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Showing posts with label cones. Show all posts
Showing posts with label cones. Show all posts

LEGO Techniques - Cones Askew

Cones don't seem like they have the broadest of outside the box uses.  Perhaps this is true.  Maybe I've tapped the full potential of them.  But in another stroke of genius from the (neighbor) kids, this little technique gave me fodder for another blog post.

Due to their conical (not to be confused with comical) shape, the cones aren't limited to rigid vertical uses in an otherwise rigid vertical assembly.  If the stud has a little wiggle room then the cone can be cockeyed a bit to have the appearance of pointing out.  I have feeling that the 4x4 round plate contributes something to this little trick as well.




It's not the strongest connection, but it sure does look good.  The main use I can see is for control jets on a landing space craft.

LEGO Techniques - Arm Nubs

Think it can't be done?  Let my kid show you.  My 5 year old daughter showed me a little "table scrap" the other day telling me it was such and such a thing.  I was deep into work but stopped short when I noticed what she had.

"How'd you do that?"
*shrug* "I just did."

Well, how else would you know unless you tried right?  She had made some sort of chandelier / jewel holder by snapping a droid arm into the hollow stud of a cone.  Not one of the clips on the droid arm, mind you.  But onto what I would otherwise call a machining mark or decorative moulding pattern.  Sure enough there's an adequate amount of raised surface at the elbow to snap it into a hollow stud... sometimes.  But she had found two elements that worked.  Ten minutes later something had worn off too much and it wouldn't properly stick anymore.  So perhaps the half-life of the technique is rather short, or at least limited in uses.  Nonetheless this adds a whole new element to the greebling process.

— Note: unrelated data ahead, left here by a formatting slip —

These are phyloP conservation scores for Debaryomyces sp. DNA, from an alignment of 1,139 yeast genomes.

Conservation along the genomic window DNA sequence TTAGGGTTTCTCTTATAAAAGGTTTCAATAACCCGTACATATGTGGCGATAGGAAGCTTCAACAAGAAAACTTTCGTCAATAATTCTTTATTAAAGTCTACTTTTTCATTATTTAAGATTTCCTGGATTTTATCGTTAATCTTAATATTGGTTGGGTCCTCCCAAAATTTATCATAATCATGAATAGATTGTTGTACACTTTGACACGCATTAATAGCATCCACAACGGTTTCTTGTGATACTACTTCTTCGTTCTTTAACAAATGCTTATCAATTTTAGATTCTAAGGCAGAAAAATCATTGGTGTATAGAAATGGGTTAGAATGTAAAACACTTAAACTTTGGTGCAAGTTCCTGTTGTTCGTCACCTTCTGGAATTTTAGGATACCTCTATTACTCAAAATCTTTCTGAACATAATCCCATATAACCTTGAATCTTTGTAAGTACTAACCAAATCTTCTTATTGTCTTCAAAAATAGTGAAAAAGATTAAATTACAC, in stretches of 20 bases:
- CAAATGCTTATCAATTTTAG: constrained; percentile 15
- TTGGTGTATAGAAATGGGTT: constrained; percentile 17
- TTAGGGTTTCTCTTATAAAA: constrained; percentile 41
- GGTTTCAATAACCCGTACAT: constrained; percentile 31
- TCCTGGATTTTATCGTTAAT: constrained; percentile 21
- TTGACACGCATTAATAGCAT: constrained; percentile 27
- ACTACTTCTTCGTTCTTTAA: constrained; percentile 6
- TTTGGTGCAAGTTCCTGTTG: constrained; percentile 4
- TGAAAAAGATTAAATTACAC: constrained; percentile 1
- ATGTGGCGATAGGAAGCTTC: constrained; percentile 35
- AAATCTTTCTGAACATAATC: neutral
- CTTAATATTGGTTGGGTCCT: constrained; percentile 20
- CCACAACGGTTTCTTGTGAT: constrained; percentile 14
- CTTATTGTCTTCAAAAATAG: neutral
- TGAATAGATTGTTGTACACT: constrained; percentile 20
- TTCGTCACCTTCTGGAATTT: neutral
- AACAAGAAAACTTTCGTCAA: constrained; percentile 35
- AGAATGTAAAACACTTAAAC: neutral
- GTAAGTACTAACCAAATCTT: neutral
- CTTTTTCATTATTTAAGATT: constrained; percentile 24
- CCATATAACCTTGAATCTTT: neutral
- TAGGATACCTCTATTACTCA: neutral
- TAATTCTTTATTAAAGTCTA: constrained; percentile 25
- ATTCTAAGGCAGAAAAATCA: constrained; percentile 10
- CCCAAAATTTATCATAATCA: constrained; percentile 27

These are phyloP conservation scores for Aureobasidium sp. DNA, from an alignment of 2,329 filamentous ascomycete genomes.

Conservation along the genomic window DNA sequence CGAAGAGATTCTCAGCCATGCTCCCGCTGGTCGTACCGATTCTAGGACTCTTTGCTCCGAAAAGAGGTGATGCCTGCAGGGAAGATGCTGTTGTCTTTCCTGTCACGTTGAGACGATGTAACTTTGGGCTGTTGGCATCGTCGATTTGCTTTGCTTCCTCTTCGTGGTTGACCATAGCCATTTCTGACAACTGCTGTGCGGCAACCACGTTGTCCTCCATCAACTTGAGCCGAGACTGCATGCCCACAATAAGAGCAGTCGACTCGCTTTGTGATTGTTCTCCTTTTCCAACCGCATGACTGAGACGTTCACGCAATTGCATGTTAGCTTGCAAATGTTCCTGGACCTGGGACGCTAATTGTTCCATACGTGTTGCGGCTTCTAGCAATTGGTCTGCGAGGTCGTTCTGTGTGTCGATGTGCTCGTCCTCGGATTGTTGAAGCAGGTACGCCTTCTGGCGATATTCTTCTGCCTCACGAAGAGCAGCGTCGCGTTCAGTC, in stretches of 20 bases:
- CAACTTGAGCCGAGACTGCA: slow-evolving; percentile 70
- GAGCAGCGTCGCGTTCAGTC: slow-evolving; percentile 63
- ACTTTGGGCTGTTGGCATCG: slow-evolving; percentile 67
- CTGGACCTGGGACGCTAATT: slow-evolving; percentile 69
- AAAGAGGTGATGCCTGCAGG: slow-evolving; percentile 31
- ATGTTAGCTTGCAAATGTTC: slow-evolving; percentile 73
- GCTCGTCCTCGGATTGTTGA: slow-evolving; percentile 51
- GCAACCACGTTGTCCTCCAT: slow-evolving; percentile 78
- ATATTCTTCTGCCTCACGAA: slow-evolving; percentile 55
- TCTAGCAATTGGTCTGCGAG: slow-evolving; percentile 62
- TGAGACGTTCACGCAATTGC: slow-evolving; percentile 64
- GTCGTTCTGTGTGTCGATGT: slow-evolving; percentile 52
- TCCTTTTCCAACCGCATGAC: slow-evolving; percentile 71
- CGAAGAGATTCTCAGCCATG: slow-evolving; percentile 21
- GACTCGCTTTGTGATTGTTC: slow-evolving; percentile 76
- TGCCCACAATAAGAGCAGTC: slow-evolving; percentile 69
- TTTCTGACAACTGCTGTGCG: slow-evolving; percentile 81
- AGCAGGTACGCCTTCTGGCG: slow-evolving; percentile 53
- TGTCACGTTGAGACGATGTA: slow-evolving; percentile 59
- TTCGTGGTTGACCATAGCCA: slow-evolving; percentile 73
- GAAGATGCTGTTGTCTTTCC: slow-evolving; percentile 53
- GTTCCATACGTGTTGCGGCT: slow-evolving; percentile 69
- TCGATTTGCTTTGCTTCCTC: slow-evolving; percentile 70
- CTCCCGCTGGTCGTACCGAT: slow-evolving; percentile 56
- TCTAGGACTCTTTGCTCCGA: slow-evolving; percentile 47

LEGO Techniques - Cones

Cones come in several shapes and sizes.  From the tiny 1x1x2/3 "Fez" to a gigantic 8x8x6 built from two halves.  But until only recently were the studs on the small end.  In 2013 TLG released a cone that is upside down.  On the small end is a bar but on the larger end is a positive stud.  Therefore, it's an inverted cone.  This part comes in one color so far and is only used as an ice cream cone.  Pity it gets classed under "Food".  It's useful to so much more than just Epicureans.


I didn't think much of the new cones when I saw them other than, "Hey, new mold!"  But as I wrangled the part around in my head I wanted to try a few things.  So I bought some.    Turns out they're sort of handy for SNOT and stuff.  Grab your hanky and let's go!

Your first inclination might be to just straight stack the inverted cone with a regular cone.  Way to go regular Joe!  It's not bad, it gives some texture and the bar works kind of like an anti-stud with open studs (as cones have).  It's cool and all... for like a weaving spindle. 


I hope Kevin doesn't mind me using his sig fig to show off his mad skillz.

But lets go 180 and see what happens.  I was hesitant at first but delighted to discover that the inverted cone bar will fit into the underside of the regular cone.  If you weren't aware, the inside of most cones (any size) can accept a Technic axle.  Technic axle holes are also formed to accept a bar with good grip.  The bar is long enough to grip into the axle hole and stay there.  I wouldn't be doing any sole structural connections with this technique but it will stay put.

Those look kind of like dolls...

There, that's better...
The side effect to this is that you now have studs going 2 ways.  Not only that but you have studs going two ways with what looks like two and two thirds normal stacked cones.  The only drawback to this connection is that it is ever so slightly under 5 plates high.  It's just enough in this case to cause failure in the bar/axle hole connection when used side by side with 5 plates.  I give this connection 2.5 out of 5 studs.